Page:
New Jersey has found itself a lucrative new revenue stream since the opening of legal, regulated sportsbooks in mid-2018.
According to numbers calculated by NJ Online Gambling, the state has taken in $165.5 million in taxes on sports betting through November 2021. Assuming another big wagering month of football in December — figures will be announced in mid-January — let’s round it up to $180 million in the post-PASPA era.
But much of that money was collected from frustrated New Yorkers who insisted on betting legally and crossed the Hudson River by various forms of transportation to make their wagers.
That “bonus money” for New Jersey figures to slow considerably with the launch of four legal sportsbooks in New York as soon as 9 a.m. on Saturday, when FanDuel, DraftKings, Caesars, and BetRivers begin taking bets.
Getting to a firmer tax figure
How much did that bonus New Jersey collected from New Yorkers amount to in 3½ years? There are estimates, at least.
A study by the Eilers & Krejcik gaming research firm concluded that in 2019 — the first full year of sports betting in New Jersey — about 25% of market leader FanDuel’s mobile sportsbook revenue and 20% of rival DraftKings’ came from the pockets of New Yorkers.
Using the 25% ratio for all sportsbooks in New Jersey, and the $180 million end-of-2021 tax estimate, the total windfall from New Yorkers has been about $45 million. That drops to $36 million using the 20% figure.
Some in the industry are skeptical that the New York share of the gambling pie is quite that high. But even if the former figure is two times too high, that still would mean that the Garden State has enjoyed a $22.5 million bit of largesse thanks to New York’s tortoise-like pace in launching mobile sports betting.
New Jersey particularly benefited from a boom in handle in 2021 — after a half-year of revenue in 2018, a fledgling full launch in 2019, and a COVID-ravaged year of 2020. More than half of the estimated $180 million in tax revenue in the legal sports betting era came in between January and December 2021.
Still reasons to bet in New Jersey
The question now is how much tax revenue from New Yorkers can New Jersey still salvage?
The first question, which will be partially answered on Saturday, is whether New York books will offer the same betting lines as those books offer in New Jersey.
Pennsylvania’s high tax rate of 36% — far higher than New Jersey’s 8.5% on brick-and-mortar wagers and 13% for online bets — led to theories that Pennsylvania’s 2019 launch would produce grim wagering lines. But that has not panned out, no doubt in part because many Keystone Staters live within striking distance of New Jersey and could choose to simply cross the border to take advantage of better lines — or choose to play at a different Pennsylvania online sportsbook offering more reasonable lines.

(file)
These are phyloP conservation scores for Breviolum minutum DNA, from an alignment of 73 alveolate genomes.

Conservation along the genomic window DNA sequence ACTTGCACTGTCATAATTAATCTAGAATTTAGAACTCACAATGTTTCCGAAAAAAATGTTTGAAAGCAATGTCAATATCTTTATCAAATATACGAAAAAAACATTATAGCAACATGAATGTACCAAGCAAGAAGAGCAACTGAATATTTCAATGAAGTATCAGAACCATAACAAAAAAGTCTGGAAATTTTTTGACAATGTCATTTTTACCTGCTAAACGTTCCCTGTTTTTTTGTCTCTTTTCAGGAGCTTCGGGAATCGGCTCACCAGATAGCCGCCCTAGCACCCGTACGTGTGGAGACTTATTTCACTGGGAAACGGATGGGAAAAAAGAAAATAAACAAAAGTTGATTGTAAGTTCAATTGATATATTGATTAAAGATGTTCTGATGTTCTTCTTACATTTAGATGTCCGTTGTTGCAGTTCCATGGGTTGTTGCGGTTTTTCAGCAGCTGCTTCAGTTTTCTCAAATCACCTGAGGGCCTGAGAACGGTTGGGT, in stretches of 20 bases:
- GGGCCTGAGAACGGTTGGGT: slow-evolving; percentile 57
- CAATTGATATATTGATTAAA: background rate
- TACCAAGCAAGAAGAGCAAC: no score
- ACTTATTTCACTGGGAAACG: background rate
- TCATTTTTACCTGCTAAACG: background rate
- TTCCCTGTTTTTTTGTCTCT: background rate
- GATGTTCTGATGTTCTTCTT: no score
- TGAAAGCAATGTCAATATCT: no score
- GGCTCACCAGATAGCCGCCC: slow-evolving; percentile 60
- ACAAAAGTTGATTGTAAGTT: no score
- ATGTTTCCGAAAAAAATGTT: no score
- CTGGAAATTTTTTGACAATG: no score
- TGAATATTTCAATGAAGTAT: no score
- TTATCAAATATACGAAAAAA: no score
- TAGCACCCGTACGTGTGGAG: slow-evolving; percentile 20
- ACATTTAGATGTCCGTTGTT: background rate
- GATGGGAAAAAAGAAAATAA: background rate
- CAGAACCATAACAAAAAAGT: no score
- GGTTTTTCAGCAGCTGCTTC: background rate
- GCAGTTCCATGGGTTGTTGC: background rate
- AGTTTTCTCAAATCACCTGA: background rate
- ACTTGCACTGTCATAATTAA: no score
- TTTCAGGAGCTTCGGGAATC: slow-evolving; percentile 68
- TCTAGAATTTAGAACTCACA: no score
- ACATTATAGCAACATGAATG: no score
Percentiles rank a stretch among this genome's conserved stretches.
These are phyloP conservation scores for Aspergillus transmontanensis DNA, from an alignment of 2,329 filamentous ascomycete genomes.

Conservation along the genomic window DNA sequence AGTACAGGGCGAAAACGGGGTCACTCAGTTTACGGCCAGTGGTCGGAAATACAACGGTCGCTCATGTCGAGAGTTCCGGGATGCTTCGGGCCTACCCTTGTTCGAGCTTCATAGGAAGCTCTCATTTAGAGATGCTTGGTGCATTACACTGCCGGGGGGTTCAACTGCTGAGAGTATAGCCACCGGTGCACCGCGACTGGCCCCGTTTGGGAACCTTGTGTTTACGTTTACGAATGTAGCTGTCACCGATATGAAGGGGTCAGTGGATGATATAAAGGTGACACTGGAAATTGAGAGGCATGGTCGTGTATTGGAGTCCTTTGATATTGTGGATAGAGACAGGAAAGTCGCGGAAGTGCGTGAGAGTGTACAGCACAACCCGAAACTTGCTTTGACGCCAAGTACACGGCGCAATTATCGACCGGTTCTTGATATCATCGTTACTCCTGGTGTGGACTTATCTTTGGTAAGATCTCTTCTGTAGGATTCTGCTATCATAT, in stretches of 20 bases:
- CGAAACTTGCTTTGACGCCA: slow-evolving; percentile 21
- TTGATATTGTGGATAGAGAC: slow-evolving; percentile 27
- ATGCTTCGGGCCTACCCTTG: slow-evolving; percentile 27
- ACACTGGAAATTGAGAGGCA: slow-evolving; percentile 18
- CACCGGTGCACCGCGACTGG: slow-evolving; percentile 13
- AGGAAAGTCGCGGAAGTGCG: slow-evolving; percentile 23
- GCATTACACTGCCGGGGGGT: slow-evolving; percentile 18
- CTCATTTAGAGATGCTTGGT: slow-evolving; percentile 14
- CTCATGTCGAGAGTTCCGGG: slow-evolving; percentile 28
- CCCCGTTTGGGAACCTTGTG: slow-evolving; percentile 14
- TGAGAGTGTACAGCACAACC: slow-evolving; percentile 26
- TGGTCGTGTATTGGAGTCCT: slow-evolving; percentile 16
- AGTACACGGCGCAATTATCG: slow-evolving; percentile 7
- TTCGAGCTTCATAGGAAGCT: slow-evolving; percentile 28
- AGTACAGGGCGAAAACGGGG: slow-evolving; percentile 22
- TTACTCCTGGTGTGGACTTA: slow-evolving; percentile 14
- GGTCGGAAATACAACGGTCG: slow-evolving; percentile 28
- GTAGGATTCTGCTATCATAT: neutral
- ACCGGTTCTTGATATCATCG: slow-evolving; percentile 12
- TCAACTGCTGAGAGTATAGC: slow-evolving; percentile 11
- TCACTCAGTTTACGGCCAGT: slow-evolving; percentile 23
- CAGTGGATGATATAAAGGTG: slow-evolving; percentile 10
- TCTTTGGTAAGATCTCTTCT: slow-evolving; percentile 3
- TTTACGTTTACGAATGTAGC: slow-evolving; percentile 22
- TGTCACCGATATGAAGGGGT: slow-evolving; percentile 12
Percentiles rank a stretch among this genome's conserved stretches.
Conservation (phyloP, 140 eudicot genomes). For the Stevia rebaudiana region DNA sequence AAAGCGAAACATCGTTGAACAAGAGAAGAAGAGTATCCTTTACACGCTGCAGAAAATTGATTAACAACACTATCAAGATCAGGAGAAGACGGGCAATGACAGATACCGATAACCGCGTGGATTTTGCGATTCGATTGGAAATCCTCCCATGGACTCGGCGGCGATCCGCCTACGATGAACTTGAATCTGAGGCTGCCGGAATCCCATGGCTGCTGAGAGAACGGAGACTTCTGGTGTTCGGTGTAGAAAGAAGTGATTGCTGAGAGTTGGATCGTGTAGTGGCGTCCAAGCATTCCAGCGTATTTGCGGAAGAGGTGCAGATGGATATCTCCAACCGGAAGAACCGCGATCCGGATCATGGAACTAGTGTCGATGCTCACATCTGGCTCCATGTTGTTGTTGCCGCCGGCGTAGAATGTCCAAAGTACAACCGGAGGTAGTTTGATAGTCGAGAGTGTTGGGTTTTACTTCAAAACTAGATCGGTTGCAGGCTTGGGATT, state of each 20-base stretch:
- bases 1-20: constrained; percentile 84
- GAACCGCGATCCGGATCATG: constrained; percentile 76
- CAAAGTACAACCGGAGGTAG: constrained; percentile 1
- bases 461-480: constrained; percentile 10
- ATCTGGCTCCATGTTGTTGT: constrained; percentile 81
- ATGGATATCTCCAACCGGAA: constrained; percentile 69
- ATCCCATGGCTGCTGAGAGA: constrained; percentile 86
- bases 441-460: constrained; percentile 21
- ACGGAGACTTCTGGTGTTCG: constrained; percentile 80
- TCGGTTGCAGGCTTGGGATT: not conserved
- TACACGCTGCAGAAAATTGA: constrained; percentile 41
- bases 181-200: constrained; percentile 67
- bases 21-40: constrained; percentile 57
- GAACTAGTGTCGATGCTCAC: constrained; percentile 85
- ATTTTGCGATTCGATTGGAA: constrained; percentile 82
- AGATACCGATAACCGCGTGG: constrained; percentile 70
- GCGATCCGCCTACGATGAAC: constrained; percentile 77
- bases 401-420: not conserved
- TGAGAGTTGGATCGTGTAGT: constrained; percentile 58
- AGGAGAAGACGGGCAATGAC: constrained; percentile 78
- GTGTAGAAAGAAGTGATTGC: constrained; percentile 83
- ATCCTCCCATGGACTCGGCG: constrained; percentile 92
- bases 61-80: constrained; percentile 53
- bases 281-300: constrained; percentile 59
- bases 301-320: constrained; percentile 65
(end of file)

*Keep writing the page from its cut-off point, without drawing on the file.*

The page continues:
New York has set a 51% tax on gross wagering revenue, on an industry that already operates with relatively low profit margins roughly between 5% and 10%.
Also, some of the sports betting tax revenue that New Jersey collects from New Yorkers comes from visitors to Atlantic City casinos who place some in-person wagers as part of their gambling experience.
No New York City-area casino licenses can be issued before December 2022, after which up to three such licenses are expected to be awarded. If Yonkers Raceway and Aqueduct’s racinos get upgraded to full-fledged casinos with live-dealer table games like poker and blackjack plus sports betting, that eventually will lead to more gamblers “staying home” in New York.
Still, the discrepancy in the tax rates means that billion-dollar gaming operators — such as MGM, which in 2019 bought Yonkers Raceway for $850 million — may seek to keep their biggest spenders going to Atlantic City and the Borgata casino, since a much lower percentage of the winnings from such gamblers would be diverted to a state treasury in taxes.
College conundrum for bettors
Finally, New York’s launch of mobile sports betting will be a boon for New Jersey and Connecticut gamblers who like to bet on in-state college teams.
All three states ban bets on their own universities’ games, but allow it on all other games. So a UConn or Rutgers or Seton Hall basketball fan who lives within a reasonable distance of the New York border will now be able to cross over and place bets on those teams.
New Yorkers keen on schools such as St. John’s or Syracuse, meanwhile, have been able to bet on those teams in New Jersey since June 2018 and in Connecticut since October 2021.
Just over $9.7 billion was legally wagered in New Jersey in 2021 through November, meaning the full-year figure will rise well above $10 billion in a state with about 9 million residents.
Since New York has a shade over twice as many residents and since New Jersey’s handle has shown no sign of peaking, a $20 billion annual handle is well within New York’s reach in the first year or two.
If that leads to more than $1 billion in gross sports betting revenue, then New York could be sitting on a windfall of $500 million or more annually in tax revenue.
That’s just what former Gov. Andrew Cuomo forecast by 2025 for the state in last summer’s fiscal budget — more than double New Jersey’s haul in 3½ years of legal wagering.
But will that onerous tax rate — as virtually all in the gaming industry call it — impact consumers and the amounts they bet in New York? The first clues will come when the first betting lines come out on Saturday.